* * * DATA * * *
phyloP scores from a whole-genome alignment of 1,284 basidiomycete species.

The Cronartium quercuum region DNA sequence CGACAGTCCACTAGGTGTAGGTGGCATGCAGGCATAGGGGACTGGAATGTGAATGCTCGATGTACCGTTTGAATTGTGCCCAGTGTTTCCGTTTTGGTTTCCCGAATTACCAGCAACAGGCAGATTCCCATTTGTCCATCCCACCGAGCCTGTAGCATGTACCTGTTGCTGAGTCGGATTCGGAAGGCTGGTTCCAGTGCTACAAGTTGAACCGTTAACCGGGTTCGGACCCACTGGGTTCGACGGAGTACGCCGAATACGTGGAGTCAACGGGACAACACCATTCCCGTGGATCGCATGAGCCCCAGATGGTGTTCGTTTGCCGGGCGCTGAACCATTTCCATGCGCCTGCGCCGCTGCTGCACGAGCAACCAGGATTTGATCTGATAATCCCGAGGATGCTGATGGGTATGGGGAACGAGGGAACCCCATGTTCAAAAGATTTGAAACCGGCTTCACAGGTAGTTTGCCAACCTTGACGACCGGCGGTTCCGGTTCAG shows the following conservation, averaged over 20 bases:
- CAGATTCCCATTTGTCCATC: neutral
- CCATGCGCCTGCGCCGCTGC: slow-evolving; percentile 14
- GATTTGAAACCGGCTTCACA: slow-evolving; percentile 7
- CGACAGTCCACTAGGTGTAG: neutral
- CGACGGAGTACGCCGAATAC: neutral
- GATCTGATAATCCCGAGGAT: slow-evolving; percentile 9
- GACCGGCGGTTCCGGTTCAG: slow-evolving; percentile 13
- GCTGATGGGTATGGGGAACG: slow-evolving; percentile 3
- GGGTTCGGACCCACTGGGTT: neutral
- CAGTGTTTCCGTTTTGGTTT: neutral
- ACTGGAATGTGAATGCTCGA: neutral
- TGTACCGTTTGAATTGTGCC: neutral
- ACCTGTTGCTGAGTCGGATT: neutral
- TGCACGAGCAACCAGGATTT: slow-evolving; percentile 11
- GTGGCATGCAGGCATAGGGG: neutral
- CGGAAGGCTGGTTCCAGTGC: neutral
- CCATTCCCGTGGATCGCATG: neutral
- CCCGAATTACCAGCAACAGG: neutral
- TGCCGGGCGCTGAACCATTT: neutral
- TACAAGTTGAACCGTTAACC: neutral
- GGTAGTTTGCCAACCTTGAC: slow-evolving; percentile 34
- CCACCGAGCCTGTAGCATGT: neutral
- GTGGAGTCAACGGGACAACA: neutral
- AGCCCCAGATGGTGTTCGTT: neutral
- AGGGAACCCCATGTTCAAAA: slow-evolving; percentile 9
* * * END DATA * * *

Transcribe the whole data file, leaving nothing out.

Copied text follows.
phyloP scores from a whole-genome alignment of 1,284 basidiomycete species.

The Cronartium quercuum region DNA sequence CGACAGTCCACTAGGTGTAGGTGGCATGCAGGCATAGGGGACTGGAATGTGAATGCTCGATGTACCGTTTGAATTGTGCCCAGTGTTTCCGTTTTGGTTTCCCGAATTACCAGCAACAGGCAGATTCCCATTTGTCCATCCCACCGAGCCTGTAGCATGTACCTGTTGCTGAGTCGGATTCGGAAGGCTGGTTCCAGTGCTACAAGTTGAACCGTTAACCGGGTTCGGACCCACTGGGTTCGACGGAGTACGCCGAATACGTGGAGTCAACGGGACAACACCATTCCCGTGGATCGCATGAGCCCCAGATGGTGTTCGTTTGCCGGGCGCTGAACCATTTCCATGCGCCTGCGCCGCTGCTGCACGAGCAACCAGGATTTGATCTGATAATCCCGAGGATGCTGATGGGTATGGGGAACGAGGGAACCCCATGTTCAAAAGATTTGAAACCGGCTTCACAGGTAGTTTGCCAACCTTGACGACCGGCGGTTCCGGTTCAG shows the following conservation, averaged over 20 bases:
- CAGATTCCCATTTGTCCATC: neutral
- CCATGCGCCTGCGCCGCTGC: slow-evolving; percentile 14
- GATTTGAAACCGGCTTCACA: slow-evolving; percentile 7
- CGACAGTCCACTAGGTGTAG: neutral
- CGACGGAGTACGCCGAATAC: neutral
- GATCTGATAATCCCGAGGAT: slow-evolving; percentile 9
- GACCGGCGGTTCCGGTTCAG: slow-evolving; percentile 13
- GCTGATGGGTATGGGGAACG: slow-evolving; percentile 3
- GGGTTCGGACCCACTGGGTT: neutral
- CAGTGTTTCCGTTTTGGTTT: neutral
- ACTGGAATGTGAATGCTCGA: neutral
- TGTACCGTTTGAATTGTGCC: neutral
- ACCTGTTGCTGAGTCGGATT: neutral
- TGCACGAGCAACCAGGATTT: slow-evolving; percentile 11
- GTGGCATGCAGGCATAGGGG: neutral
- CGGAAGGCTGGTTCCAGTGC: neutral
- CCATTCCCGTGGATCGCATG: neutral
- CCCGAATTACCAGCAACAGG: neutral
- TGCCGGGCGCTGAACCATTT: neutral
- TACAAGTTGAACCGTTAACC: neutral
- GGTAGTTTGCCAACCTTGAC: slow-evolving; percentile 34
- CCACCGAGCCTGTAGCATGT: neutral
- GTGGAGTCAACGGGACAACA: neutral
- AGCCCCAGATGGTGTTCGTT: neutral
- AGGGAACCCCATGTTCAAAA: slow-evolving; percentile 9